The Model for an Entertaining U.S. Open

Wyndham Clark on Day 2 of the 2023 U.S. Open.

Aside from Wyndham Clark, his friends, family, and his fans, I think it is certainly safe to say that Sunday of 2023’s US Open at LA Country Club was rather disappointing. That’s not to take anything away from the gutsy and classy performance from Clark on Sunday. I just think it didn’t feel like Clark went out there and won the tournament on Sunday. I understand that’s a lot to say about someone who kept their composure and did arguably one of the hardest things to do in sports—winning a major championship in golf. However, there were three big-time names that could have easily snatched that trophy from Clark on Sunday that just couldn’t. Rickie Fowler—who Clark shared the 54-hole lead with—has been in similar situations and has won a Players Championship. Rory McIlroy—who was only one stroke behind Clark entering Sunday—is a former US Open champion and a four-time major champion. And Scottie Scheffler—who trailed Clark by three shots entering Sunday’s final round—is a Masters Champion and the number one player in the world. The point is that the stage was set for a fun, entertaining Father’s Day on Sunday, and all we got was a dull, firework-less display of golf from the last two groups. But why is that? Is it because we were not watching the best golfers in the world? No. Is it because Rickie, Rory, and Scottie didn’t have their best game? Maybe. But I’m pointing the finger at LACC and the USGA.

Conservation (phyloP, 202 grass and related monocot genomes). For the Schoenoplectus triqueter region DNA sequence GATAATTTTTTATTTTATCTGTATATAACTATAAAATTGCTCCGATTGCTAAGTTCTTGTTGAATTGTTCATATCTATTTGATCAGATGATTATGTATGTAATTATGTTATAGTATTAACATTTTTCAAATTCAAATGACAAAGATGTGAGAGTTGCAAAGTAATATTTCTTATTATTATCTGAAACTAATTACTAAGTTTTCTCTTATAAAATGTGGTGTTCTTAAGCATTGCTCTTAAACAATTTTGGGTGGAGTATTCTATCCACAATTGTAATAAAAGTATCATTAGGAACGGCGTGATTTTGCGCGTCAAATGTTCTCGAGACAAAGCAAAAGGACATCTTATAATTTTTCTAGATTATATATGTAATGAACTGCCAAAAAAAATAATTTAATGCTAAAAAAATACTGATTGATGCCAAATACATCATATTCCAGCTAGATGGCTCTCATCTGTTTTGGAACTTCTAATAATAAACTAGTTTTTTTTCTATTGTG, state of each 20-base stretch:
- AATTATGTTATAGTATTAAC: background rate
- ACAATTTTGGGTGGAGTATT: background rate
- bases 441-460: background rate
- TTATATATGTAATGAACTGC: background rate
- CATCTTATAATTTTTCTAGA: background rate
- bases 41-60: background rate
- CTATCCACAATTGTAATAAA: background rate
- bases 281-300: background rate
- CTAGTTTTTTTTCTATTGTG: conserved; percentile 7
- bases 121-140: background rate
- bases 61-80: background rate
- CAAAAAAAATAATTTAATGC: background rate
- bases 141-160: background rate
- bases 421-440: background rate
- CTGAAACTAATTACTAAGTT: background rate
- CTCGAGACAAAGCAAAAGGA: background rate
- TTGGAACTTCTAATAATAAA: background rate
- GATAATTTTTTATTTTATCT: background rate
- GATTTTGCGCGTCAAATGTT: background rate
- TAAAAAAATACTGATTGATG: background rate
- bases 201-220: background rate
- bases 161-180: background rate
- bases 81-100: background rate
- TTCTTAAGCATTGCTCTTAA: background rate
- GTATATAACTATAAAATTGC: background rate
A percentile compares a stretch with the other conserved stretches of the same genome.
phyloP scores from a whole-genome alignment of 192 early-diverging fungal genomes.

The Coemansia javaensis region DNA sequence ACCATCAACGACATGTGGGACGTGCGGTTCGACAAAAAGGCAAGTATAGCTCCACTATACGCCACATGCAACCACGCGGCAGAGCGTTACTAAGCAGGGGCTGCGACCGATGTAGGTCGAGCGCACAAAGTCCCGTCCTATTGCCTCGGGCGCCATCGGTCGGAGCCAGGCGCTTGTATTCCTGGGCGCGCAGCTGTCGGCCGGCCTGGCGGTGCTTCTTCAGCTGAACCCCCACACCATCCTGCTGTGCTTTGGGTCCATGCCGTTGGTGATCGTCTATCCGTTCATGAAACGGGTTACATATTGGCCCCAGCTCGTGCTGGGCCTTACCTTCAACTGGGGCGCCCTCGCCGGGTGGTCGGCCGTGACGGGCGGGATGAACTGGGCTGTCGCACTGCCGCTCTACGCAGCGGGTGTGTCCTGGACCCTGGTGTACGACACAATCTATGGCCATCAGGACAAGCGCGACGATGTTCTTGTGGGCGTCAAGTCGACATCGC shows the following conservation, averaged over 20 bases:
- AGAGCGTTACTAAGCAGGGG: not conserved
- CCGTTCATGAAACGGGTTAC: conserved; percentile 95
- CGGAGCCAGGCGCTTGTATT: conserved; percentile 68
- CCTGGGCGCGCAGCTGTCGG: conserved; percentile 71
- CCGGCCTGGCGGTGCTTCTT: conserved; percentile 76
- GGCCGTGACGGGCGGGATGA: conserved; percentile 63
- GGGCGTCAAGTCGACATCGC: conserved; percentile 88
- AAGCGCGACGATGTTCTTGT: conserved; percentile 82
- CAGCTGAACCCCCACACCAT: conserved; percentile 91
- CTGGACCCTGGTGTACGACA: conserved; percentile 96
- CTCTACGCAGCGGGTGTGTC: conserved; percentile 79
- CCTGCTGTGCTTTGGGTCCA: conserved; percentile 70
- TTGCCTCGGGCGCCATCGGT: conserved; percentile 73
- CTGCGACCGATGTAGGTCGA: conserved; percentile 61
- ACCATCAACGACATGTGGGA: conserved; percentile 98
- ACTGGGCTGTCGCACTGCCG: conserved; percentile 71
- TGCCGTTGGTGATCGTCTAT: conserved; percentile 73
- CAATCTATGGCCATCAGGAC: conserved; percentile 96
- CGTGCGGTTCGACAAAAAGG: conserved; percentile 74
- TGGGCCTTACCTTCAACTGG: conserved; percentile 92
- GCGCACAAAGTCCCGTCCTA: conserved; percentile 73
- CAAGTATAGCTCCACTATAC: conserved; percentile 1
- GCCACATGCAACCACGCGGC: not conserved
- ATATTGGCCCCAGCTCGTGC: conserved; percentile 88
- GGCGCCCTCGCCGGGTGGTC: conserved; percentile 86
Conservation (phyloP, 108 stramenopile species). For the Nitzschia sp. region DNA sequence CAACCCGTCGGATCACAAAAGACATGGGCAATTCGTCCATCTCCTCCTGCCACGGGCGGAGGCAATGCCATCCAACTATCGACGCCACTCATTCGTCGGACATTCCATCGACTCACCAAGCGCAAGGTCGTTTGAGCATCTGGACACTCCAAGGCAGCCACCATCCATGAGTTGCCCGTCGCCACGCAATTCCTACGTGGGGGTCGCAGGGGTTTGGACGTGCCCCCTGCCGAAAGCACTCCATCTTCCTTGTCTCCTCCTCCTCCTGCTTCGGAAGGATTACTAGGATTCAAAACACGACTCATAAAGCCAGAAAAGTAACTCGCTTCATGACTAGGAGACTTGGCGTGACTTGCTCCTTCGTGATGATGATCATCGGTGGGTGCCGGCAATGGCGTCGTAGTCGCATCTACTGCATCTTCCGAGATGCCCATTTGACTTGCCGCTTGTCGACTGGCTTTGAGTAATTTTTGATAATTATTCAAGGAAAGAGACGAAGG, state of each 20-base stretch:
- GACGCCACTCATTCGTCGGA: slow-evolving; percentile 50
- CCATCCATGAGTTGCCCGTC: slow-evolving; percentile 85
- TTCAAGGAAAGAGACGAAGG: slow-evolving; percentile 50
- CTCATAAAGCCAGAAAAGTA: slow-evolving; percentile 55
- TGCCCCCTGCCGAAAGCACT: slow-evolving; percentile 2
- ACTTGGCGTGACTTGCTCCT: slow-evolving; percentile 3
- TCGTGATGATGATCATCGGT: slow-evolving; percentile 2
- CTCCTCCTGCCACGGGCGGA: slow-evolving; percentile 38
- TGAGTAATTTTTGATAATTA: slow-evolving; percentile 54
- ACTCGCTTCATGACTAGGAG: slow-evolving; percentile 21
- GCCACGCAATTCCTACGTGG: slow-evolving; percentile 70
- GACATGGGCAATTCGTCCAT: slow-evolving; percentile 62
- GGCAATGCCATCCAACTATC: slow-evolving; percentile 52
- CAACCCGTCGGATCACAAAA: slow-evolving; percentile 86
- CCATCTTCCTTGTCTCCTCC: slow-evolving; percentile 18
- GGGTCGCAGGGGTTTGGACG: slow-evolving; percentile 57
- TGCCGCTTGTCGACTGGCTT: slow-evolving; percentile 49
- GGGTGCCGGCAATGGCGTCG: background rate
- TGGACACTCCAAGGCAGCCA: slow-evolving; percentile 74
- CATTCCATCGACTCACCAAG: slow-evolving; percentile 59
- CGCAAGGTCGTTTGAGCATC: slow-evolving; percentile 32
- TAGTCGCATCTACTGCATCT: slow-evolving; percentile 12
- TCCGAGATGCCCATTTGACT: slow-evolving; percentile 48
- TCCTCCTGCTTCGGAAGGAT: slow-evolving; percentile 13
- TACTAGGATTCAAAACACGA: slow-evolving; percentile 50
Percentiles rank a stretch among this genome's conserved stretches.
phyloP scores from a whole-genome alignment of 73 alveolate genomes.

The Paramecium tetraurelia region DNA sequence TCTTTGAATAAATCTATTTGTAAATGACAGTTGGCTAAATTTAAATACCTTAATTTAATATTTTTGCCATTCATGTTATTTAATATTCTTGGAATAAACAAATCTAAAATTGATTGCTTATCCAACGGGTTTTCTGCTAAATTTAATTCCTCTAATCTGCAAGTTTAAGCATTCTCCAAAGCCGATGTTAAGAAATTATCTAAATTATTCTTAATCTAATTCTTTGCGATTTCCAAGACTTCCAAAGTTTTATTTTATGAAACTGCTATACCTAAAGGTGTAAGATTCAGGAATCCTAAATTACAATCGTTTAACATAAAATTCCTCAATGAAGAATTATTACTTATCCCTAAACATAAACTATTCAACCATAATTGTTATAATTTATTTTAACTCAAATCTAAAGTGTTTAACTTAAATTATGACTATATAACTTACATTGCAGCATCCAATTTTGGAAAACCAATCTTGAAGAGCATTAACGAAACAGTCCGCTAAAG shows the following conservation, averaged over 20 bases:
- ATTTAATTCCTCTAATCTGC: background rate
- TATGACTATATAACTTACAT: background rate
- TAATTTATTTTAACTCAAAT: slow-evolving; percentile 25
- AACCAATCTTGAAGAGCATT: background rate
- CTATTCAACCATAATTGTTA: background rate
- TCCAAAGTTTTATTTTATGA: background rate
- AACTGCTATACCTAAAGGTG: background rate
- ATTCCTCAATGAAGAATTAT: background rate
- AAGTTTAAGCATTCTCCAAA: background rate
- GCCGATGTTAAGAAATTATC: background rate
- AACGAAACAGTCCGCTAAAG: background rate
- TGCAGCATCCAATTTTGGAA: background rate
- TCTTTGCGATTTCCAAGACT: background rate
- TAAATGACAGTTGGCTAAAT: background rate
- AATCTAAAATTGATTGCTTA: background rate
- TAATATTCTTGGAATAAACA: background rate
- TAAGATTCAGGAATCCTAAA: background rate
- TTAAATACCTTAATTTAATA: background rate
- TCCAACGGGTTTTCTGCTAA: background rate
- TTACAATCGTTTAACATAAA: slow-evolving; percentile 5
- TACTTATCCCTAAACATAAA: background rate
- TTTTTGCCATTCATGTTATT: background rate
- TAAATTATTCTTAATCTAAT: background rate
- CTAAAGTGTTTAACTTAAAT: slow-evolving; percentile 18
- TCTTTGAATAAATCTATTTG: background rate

Although we love birdies, we as fans love the US Open because it makes the best players in the world look human for a week. So, when Rickie Fowler and Xander Schauffele opened with 62s on Thursday, fans were certainly worried it was going to be nothing but birdies throughout the week. However, the superintendent of LACC set up the course to get progressively more difficult over the duration of the week. Which is just the wrong way to set up a course if you are looking to put out an entertaining product and make your course look good.

Since the pandemic, which is certainly when the game of golf began to explode and widen its fan base, there have only been two US Opens that put out an entertaining product on Sunday. In 2020, Matthew Wolff and Bryson DeChambeau were in a two-man race on the front nine until Wolff began to fall apart on the back. DeChambeau finished with a six-shot victory on a rather dull Sunday for fans. In 2021, Jon Rahm made an exciting comeback in a star-studded Sunday that certainly left most fans pleased. The 2022 US Open was a wire-to-wire battle between Matthew Fitzpatrick, Will Zalatoris, and Scottie Scheffler that resulted in an exciting Fitzpatrick one-stroke victory. And we all know how 2023’s US Open Sunday looked—rather dull.